Edward Munoz grew up a soccer phenom and his family invested in making him a success. School suffered, so he quit playing two years ago but only recently talked with his father about that decision.

This story is from Radio Rookies, a program at member station WNYC, and was produced by Andrew Mambo and edited by Kaari Pitkin.

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STEVE INSKEEP, HOST:

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Two Wildcard Teams Meet In World Series

Oct 18, 2014

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SCOTT SIMON, HOST:

BJ Leiderman writes our theme music. Want to hear it?

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MELISSA BLOCK, HOST:

And speaking of flights of fantasy, meet our next guest.

MICHAEL SNIVELY: Full-time, I design speakers, but part-time and on weekends, I am a skydiving instructor.

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LINDA WERTHEIMER, HOST:

As the San Francisco Giants and the St. Louis Cardinals entered the bottom of the ninth inning tied 3-3 on Thursday night, all but one run had been the result of balls smacked into the stands.

Giants leftfielder Travis Ishikawa sent a fastball from Michael Wacha into the right-field bleachers to end the game, and the National League Championship Series, in San Francisco's favor. It's the third time in five years the team has reached the World Series.

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MELISSA BLOCK, HOST:

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STEVE INSKEEP, HOST:

And now this - the Kansas City Royals still have not lost a playoff baseball game since 1985. Of course, for 28 consecutive seasons since that World Series victory in '85, they did not have any post-season games at all.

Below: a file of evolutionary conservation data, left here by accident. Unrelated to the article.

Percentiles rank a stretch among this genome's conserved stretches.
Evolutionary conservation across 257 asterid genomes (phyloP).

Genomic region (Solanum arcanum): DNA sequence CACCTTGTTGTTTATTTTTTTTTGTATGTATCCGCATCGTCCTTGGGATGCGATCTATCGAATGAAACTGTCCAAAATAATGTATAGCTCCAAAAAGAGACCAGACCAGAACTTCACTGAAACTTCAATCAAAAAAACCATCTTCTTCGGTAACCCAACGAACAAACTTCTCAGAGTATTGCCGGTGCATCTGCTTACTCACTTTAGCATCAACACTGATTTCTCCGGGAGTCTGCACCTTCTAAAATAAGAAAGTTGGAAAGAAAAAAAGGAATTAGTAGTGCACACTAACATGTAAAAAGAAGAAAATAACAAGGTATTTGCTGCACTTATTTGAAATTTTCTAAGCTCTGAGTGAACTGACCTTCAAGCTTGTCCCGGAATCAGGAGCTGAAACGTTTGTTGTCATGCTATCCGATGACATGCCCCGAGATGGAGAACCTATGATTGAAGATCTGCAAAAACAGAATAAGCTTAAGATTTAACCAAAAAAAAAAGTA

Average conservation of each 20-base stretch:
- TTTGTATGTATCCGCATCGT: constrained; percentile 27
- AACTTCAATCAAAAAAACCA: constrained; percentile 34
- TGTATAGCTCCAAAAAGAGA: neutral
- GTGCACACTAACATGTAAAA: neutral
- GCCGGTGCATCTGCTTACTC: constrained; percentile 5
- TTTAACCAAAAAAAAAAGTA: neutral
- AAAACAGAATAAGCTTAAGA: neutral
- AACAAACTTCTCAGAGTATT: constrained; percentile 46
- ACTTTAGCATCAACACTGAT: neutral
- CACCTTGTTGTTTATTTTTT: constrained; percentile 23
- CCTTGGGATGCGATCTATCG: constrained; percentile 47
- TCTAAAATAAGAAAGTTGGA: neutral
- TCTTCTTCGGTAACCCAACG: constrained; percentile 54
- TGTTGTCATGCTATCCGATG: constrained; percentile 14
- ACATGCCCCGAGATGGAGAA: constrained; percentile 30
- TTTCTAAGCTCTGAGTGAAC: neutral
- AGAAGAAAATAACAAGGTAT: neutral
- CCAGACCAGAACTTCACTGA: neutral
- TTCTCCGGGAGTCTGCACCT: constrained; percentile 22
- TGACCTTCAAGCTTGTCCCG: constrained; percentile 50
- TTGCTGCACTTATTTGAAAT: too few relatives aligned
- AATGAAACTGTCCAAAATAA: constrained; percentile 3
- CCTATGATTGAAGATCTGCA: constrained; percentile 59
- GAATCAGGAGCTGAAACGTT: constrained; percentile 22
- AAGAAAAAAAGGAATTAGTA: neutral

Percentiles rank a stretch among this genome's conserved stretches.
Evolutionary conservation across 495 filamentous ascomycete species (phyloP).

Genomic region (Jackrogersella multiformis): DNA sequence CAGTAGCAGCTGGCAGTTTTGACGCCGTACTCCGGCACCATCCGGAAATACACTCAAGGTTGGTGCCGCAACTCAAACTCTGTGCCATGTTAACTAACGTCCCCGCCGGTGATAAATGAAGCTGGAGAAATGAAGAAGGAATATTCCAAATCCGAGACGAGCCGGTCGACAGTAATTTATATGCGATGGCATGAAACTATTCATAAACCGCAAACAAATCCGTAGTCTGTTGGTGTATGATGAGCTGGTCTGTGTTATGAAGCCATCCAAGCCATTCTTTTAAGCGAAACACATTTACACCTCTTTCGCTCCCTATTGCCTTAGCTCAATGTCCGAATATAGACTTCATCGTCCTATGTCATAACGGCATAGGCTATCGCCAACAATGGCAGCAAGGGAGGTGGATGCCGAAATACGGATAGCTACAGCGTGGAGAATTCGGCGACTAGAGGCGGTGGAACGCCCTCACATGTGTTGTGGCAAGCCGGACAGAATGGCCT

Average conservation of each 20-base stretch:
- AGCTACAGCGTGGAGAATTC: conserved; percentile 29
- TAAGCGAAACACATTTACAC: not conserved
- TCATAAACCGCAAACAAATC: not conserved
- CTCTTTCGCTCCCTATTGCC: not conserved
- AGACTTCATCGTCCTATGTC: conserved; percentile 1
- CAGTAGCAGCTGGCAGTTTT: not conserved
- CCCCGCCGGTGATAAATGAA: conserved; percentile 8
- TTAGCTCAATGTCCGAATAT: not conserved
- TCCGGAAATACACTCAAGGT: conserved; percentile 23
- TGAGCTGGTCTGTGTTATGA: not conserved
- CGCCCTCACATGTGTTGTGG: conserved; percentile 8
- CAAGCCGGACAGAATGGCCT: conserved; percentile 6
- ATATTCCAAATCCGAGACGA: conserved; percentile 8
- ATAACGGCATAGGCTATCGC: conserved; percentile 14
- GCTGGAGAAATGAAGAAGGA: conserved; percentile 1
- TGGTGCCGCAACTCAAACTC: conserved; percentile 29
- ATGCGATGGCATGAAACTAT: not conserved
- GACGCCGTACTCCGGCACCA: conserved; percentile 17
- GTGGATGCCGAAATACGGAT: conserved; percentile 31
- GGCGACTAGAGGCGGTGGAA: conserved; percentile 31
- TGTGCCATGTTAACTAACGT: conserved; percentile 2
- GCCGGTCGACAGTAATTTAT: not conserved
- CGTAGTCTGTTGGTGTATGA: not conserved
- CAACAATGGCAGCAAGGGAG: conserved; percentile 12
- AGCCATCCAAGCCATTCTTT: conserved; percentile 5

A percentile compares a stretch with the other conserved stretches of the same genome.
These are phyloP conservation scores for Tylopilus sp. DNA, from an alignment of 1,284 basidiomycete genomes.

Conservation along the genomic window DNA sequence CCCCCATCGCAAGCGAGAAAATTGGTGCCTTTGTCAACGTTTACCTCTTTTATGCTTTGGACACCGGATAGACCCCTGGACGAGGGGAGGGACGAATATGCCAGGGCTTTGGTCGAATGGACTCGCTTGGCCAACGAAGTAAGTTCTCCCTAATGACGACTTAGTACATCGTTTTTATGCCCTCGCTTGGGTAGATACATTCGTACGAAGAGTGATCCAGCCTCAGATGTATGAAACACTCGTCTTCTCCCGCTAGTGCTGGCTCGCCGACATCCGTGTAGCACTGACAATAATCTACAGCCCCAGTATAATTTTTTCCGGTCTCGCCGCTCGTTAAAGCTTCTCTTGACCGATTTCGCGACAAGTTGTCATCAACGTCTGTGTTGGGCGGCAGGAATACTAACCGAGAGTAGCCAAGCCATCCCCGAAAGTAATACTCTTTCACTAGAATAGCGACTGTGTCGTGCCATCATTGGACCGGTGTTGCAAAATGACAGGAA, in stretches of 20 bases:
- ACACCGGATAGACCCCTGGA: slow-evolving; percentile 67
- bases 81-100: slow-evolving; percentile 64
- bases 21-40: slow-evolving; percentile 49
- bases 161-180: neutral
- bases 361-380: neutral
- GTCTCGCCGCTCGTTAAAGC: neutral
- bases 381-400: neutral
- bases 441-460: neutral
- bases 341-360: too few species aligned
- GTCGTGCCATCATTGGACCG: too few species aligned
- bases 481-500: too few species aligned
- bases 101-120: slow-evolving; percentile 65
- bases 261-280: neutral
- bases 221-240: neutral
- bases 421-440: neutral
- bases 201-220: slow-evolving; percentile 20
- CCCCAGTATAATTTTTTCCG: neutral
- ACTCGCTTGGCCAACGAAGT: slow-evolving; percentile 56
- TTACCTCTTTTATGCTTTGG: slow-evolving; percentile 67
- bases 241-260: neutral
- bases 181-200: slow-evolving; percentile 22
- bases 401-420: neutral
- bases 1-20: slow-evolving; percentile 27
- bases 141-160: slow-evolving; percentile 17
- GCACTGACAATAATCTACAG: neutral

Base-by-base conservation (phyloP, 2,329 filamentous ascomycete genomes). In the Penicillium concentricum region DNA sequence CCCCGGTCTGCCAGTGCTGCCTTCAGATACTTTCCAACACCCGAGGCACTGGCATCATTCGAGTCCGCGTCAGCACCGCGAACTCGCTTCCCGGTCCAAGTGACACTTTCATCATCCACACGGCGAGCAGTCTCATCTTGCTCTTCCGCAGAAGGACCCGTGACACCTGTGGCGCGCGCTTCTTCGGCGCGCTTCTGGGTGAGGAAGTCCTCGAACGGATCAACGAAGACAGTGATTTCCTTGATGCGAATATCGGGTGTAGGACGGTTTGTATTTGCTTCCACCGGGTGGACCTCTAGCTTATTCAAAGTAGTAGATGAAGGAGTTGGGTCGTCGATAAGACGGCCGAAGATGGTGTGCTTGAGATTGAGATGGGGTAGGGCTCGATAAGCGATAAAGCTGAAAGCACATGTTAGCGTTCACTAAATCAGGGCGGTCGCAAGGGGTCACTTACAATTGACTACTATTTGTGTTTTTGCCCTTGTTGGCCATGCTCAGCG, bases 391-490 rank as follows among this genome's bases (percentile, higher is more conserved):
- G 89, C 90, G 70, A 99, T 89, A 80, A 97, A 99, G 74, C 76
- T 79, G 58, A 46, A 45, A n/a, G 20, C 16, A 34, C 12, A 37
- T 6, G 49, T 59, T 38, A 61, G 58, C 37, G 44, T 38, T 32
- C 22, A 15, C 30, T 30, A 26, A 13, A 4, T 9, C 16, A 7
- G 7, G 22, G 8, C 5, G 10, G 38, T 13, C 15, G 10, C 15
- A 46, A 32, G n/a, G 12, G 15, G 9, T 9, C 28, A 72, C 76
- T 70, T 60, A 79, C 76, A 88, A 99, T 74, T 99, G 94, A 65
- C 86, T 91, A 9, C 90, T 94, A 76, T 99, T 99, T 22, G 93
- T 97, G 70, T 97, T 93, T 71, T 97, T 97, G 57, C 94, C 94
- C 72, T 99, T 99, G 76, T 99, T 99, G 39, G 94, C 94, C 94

The Kansas City Royals, who had not seen the playoffs since 1985, have swept the Baltimore Orioles, winning the American League pennant and securing a spot in the World Series.

As The New York Times puts it, right now, the Royals can do no wrong. The team has yet to lose a playoff game, stringing together eight straight victories, a feat no other team has accomplished.

Today, they perfected that run by beating Baltimore 2-1.

For me, 45 years ago today — Oct. 15, 1969 — was one of those rare days, a day you remember all your life. It was Game 4 of the World Series. Mets vs. Orioles. My Mets were up two games to one. And I was at Shea Stadium.

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STEVE INSKEEP, HOST:

That familiar old preface we so often hear — usually from long-winded people — is: "To make a long story short." I've noticed lately that that expression has become more common, but, to make a long story short, it's been shortened to just "long story short." I'll even bet it's gotten initialed in the text universe to LSS.

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SCOTT SIMON, HOST:

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SCOTT SIMON, HOST:

This is WEEKEND EDITION from NPR News. I'm Scott Simon.